IntroductionChronic suppression of TSH in patients treated for differentiated thyroid carcinoma (DTC) may induce cardiac damage and increase risk for cardiovascular events and premature mortality. We aimed to compare circulating concentrations of N-terminal pro Brain Natriuretic Peptide (NT-proBNP) of DTC patients with controls, and to investigate whether higher NT-proBNP is associated with an increased risk for cardiovascular events and all-cause mortality in DTC patients.MethodsSerum NT-proBNP levels were determined in 266 DTC patients, median 10.4 [IQR 4.1–18.5] years after DTC diagnosis, and compared to 798 age- and sex-matched controls. Using multivariable Cox regression analyses, the association of NT-proBNP with cardiovascular events and all-cause mortality was determined. Hazard ratios (HR) and 95% confidence intervals (CIs) were expressed per SD increase of log-transformed NT-proBNP.ResultsMean age±SD of DTC patients and controls was 54.8±14.5 and 54.8±12.8years, respectively; 74% were women. Median NT-proBNP level was 70 [40–119] ng/L for DTC patients vs. 49 [25–89] ng/L for controls (p<0.001). During median follow-up of 8.6 [6.6–9.0] years, 30 DTC patients (11.4%) had a cardiovascular event and 38 (14.4%) died. Higher NT-proBNP was associated with an increased risk for cardiovascular events and all-cause mortality, age- and sex-adjusted HRs (95% CIs) 3.22 (2.17–4.79) and 1.61 (1.17–2.23), respectively. In further models with adjustment for cardiovascular risk factors, NT-proBNP remained independently associated with outcome.ConclusionNT-proBNP levels are elevated in patients with DTC, and are associated with an increased risk for cardiovascular events and all-cause mortality. Determination of NT-proBNP may identify DTC patients at increased cardiovascular risk, who could benefit from more stringent cardiovascular risk surveillance.

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Enteric fever: Resurrecting the epidemiologic footprints

Yatish Agarwal, Dipendra K Gupta, Ravindra S Sethi

Astrocyte 2016 3(3):153-161

A genetically monomorphic, human-restricted bacterial pathogen that causes 21 million cases of typhoid fever and 200,000 deaths each year, predominantly in southern Asia, Africa, and South America, Salmonella enterica subspecies serovar Typhi has a long and colored evolutionary history. Based on studies relating to the population genetic structure of Typhi by mutation discovery within 200 gene fragments from a globally representative strain collection of 105 strains, researchers have drawn up a phylogenetic tree for Salmonella typhi. It is surmised that the first ancestral strains of the bacteria appeared somewhere in Indonesia between 43000 and 10000BC. That despite the passage of millennia of years since the setting up of its first footprints on Mother Earth, Salmonella typhi has persisted as a highly homogeneous tribe, may have much to do with the asymptomatic carrier state in humans that they can dig into to survive. This process of neutral evolution and genetic buffering in Typhi coupled with the relatively more recent adaptive evolution, a sequel of rapid transmission of phenotypic changes through acute infections, has led to production of its antibiotic-resistant strains has made the task of public health physicians even more daunting and complex. These chronicles dwell on the historical truths and multihued accounts relating to the epidemiology of a disease that once changed the course of European history, battles, and wars, and, narrates, how, over time, the bacteriologists, pharmacologists, and physicians of the times came up trumps against the slayer bacteria.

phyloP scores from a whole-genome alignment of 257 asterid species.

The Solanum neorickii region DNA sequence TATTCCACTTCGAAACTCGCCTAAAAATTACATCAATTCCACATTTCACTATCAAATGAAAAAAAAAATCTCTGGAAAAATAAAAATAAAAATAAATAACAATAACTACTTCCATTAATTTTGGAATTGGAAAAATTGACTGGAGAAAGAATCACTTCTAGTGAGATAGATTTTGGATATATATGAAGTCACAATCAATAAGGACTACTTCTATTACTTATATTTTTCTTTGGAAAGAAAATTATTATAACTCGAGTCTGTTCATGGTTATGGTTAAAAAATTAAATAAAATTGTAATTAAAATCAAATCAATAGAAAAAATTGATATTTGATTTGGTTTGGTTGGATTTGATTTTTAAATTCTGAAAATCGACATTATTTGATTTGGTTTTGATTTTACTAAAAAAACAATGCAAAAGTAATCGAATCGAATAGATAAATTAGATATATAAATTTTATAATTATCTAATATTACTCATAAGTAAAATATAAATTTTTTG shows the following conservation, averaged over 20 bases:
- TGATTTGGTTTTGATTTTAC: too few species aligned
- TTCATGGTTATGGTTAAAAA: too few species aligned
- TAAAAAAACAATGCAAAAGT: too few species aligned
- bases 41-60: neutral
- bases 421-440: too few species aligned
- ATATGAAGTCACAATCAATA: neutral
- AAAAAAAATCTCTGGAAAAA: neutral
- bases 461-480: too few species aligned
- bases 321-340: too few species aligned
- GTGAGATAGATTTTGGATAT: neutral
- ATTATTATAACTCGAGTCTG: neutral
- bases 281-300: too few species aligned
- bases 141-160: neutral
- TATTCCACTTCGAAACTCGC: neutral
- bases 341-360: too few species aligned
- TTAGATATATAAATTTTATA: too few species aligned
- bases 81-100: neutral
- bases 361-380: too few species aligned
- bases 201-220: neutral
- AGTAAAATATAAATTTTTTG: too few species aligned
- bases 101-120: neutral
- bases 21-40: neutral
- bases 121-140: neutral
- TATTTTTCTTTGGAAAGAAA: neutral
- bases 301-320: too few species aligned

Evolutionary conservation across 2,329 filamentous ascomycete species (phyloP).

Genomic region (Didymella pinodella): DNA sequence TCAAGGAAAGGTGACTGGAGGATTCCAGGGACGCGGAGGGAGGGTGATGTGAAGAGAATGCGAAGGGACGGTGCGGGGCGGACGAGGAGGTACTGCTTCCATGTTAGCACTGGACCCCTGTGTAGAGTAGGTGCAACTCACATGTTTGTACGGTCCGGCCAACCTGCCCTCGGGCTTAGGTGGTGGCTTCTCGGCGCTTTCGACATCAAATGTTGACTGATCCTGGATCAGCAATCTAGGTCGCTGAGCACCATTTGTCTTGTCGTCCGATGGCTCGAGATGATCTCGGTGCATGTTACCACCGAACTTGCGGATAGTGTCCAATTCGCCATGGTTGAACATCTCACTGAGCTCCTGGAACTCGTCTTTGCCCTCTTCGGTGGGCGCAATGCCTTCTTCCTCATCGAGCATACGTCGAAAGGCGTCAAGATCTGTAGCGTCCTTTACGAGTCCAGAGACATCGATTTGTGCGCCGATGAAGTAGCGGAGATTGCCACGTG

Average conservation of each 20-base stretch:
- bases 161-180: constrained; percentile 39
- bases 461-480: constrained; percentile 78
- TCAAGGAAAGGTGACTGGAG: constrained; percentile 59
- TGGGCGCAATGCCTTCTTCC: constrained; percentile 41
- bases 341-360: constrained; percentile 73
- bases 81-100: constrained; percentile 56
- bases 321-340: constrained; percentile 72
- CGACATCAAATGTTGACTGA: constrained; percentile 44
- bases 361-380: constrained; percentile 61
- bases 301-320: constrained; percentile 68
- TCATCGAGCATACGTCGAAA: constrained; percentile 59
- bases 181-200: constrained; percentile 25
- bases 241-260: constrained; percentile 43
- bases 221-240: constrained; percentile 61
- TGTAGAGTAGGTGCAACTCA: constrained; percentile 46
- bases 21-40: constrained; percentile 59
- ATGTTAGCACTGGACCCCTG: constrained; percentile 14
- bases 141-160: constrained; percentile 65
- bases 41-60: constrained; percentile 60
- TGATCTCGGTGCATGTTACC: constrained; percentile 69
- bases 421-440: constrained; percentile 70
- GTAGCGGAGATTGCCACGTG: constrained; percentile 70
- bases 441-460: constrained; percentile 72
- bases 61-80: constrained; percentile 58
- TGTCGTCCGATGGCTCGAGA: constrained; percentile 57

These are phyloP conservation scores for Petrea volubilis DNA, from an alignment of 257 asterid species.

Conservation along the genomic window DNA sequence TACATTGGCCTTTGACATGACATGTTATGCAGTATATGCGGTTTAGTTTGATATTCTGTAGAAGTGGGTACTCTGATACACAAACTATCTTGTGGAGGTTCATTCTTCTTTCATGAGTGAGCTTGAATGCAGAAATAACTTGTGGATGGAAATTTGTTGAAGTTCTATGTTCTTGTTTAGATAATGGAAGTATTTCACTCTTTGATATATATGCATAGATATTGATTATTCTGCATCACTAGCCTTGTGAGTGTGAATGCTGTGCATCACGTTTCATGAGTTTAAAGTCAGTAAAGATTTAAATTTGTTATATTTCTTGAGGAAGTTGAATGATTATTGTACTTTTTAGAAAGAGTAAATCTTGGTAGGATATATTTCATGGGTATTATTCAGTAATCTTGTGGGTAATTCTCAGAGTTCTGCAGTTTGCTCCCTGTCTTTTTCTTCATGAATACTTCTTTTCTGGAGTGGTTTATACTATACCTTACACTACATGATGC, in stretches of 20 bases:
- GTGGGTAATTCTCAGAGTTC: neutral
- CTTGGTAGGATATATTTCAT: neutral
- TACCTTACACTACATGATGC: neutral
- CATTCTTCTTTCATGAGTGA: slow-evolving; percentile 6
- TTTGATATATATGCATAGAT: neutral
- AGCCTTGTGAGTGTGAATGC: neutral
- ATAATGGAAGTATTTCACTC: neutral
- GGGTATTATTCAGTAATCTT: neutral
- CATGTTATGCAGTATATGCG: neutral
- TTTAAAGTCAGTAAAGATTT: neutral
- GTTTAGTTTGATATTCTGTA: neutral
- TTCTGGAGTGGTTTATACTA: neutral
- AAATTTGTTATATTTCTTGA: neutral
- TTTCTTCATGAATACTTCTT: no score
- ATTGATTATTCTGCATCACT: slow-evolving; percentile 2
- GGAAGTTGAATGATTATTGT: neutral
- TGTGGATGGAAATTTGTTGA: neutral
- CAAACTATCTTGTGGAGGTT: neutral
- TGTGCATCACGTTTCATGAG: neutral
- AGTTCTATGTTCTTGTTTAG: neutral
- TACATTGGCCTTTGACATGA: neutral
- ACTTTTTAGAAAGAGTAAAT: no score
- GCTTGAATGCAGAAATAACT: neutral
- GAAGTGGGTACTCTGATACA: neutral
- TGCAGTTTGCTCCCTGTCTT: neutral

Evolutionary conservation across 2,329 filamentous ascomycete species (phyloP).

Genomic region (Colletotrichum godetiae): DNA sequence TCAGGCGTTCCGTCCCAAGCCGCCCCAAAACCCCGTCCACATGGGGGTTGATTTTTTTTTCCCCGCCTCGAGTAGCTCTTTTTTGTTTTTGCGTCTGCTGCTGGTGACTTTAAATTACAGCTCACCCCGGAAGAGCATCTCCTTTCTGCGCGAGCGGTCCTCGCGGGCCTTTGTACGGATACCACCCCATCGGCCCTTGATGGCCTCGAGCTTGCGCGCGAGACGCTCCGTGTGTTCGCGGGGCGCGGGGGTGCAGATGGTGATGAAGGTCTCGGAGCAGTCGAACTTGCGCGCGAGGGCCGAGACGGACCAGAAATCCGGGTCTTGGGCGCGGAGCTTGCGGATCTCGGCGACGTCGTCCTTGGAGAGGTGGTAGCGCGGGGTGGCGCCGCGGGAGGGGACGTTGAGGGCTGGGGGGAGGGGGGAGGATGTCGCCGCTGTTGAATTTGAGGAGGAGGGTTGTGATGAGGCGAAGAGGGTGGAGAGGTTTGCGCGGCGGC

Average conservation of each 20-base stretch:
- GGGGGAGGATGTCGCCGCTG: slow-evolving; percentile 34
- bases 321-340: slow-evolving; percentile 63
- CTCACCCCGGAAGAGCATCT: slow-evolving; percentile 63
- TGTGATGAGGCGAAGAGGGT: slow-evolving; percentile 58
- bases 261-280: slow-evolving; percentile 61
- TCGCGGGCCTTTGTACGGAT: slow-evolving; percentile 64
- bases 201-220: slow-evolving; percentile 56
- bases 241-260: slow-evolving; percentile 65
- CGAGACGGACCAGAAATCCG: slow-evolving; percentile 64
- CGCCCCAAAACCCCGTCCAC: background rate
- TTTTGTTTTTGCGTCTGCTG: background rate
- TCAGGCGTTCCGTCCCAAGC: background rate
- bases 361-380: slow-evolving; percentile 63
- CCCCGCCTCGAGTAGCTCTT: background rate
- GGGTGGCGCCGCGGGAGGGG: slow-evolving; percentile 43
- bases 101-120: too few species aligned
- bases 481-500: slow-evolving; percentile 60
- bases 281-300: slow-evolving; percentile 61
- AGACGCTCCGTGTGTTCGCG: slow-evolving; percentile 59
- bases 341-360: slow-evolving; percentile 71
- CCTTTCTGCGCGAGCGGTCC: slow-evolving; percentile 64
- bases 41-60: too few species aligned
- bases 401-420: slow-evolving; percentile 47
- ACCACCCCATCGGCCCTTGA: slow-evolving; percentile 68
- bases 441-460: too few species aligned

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Role of soluble transferrin receptor and soluble transferrin receptor index in diagnosing iron deficiency anemia in patients with chronic kidney disease

Dipendra Kumar Gupta, Rajeev Krishna Choudhary, Monica Sharma, Sumita Saluja, Bhupender Gupta

Astrocyte 2016 3(3):125-130

Background: Approximately 25–38% of chronic kidney disease (CKD) patients with anemia suffer absolute or functional iron deficiency. This deficiency is estimated and monitored primarily through two iron indices, viz., transferrin saturation (TSAT) and serum ferritin. However, both these parameters suffer from several lacunae and search continues to establish more true measures. This study enquires into the role of soluble transferrin receptors (sTfR) and ratio of sTfR and log ferritin index (sTfR index) as potential measures of the true iron status in patients. Material and Methods: This prospective cross-sectional study comprised a total of 126 CKD patients with anemia on erythropoietin (EPO) undergoing hemodialysis (HD). Of these 126 patients, 55 had iron deficiency anemia (IDA). Estimations of serum iron, TSAT, serum ferritin, and sTfR and sTfR, indices were performed in each patient. Bone marrow aspiration (BMA) was carried out to determine cellularity, cytomorphology, and myeloid: erythroid (M/E) ratio, and was stained with Prussian blue stain. The results of the bone marrow iron status were taken as the gold standard. Subsequently, receiver operating characteristic (ROC) curve analysis was carried out to assess the discriminative power of the sTfR and sTfR indices for evaluation of iron status in patients with CKD. Results: The cut-off value of sTfR index at its maximum sensitivity (71.8%) and specificity (62%) was found to be 1.39, whereas that of sTfR at its maximum sensitivity (63.6%) and specificity (64.8%) was 3.00. Statistically significant correlations were found between sTfR index (Pearson correlation (r) = –0.379) and serum iron (r = –0.38; P < 0.01), TSAT (r = –0.31; P < 0.01), and serum ferritin (r = –0.399; P < 0.01). sTfR was found to correlate significantly (r = –0.445) with serum iron (P < 0.01), TSAT (r = –0.365; P < 0.01), and hemoglobin (r = –0.179; P = 0.04) but not with serum ferritin (r = 0.12; P = 0.153). Conclusion: sTfR and sTfR index values are useful tools for assessment of iron status in patients with CKD, however, they are at best complementary to the existing indices of serum ferritin and TSAT. Between sTfR and sTfR index, the latter has a greater discriminating power.